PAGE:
Empathy Map
An empathy map was created to further delve into possible pain points for users. Pain points were acknowledged based on how users would see, say, do, hear, think & feel about pain points and think & feel about possible gains.
empathy map
User Persona
A user persona was created in order to identify possible pain points for users, based on previous research. The user persona reads as follows:  
"Mary, who lives in NYC, is an office manager and is a mother of three children. She wants to send her youngest daughter (14 years old) to a private school after her daughter has been struggling with her grades in public school. They are a middle class family and are worried about the costs of private school."

User persona of Mary
Pain Points
From the research, four major user pain points became clear.
pain points
Game plan for prototypes
Based off the research and pain points, I thought the app should move forward with the following features:

app features
Mid-fidelity Wireframes & Testing
6 phone screens showing user task
User flow chart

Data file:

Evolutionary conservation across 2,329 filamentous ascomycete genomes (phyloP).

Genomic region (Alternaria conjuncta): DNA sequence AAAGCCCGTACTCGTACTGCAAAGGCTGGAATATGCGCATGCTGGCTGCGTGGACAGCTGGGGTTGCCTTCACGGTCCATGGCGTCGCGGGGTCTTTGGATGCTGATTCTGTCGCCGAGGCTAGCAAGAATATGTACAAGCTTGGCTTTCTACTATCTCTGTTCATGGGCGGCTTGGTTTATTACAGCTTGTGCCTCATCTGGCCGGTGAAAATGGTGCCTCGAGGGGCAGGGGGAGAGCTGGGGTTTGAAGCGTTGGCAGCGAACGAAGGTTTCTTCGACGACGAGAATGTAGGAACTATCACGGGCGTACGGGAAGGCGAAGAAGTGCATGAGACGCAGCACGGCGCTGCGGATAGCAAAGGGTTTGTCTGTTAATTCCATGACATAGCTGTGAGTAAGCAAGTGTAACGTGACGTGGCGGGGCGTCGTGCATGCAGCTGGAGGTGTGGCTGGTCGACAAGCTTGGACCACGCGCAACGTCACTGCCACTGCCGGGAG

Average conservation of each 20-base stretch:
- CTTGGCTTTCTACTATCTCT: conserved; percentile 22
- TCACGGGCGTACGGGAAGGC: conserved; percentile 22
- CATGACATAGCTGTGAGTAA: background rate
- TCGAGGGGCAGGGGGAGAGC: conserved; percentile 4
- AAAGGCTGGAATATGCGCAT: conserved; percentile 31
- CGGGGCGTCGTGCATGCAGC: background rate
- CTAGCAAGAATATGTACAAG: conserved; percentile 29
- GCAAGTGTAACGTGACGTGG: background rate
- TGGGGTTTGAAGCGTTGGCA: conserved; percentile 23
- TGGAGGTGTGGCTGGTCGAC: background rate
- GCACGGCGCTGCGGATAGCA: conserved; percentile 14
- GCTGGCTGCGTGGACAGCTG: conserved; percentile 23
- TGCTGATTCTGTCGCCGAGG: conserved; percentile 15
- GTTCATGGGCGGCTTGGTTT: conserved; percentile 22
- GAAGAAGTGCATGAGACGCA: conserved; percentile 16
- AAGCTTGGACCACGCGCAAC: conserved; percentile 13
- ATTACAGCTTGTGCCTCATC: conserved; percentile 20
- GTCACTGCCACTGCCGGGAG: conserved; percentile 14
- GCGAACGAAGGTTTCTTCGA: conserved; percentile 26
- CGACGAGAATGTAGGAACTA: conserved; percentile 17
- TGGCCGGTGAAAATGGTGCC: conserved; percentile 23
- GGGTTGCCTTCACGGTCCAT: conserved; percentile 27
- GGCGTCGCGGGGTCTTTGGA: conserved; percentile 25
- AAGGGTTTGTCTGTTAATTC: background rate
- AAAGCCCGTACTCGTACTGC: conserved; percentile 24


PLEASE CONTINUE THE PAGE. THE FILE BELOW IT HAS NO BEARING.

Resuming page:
A usability test plan and user flow chart were created as the next steps. Both the usability test plan and the user flow chart focused on the task that would be used for user testing. The task involved participants had to complete a 'to-do' task that was due that day, which was uploading a form. After participants completed the task, they needed to navigate back to the home page to check off the 'to-do' task as completed. This task was chosen specifically because it was unclear if it would be intuitive for participants.
user flow chart
User Testing
Testing showed that parts of the prototype were clear while others were not. 
-Both participants failed in correctly navigating from to do task to the application page. Instead of scrolling down to the application they wanted to use the task as a direct link. 
-Uploading the form had a great success rate with neither participant having any issues.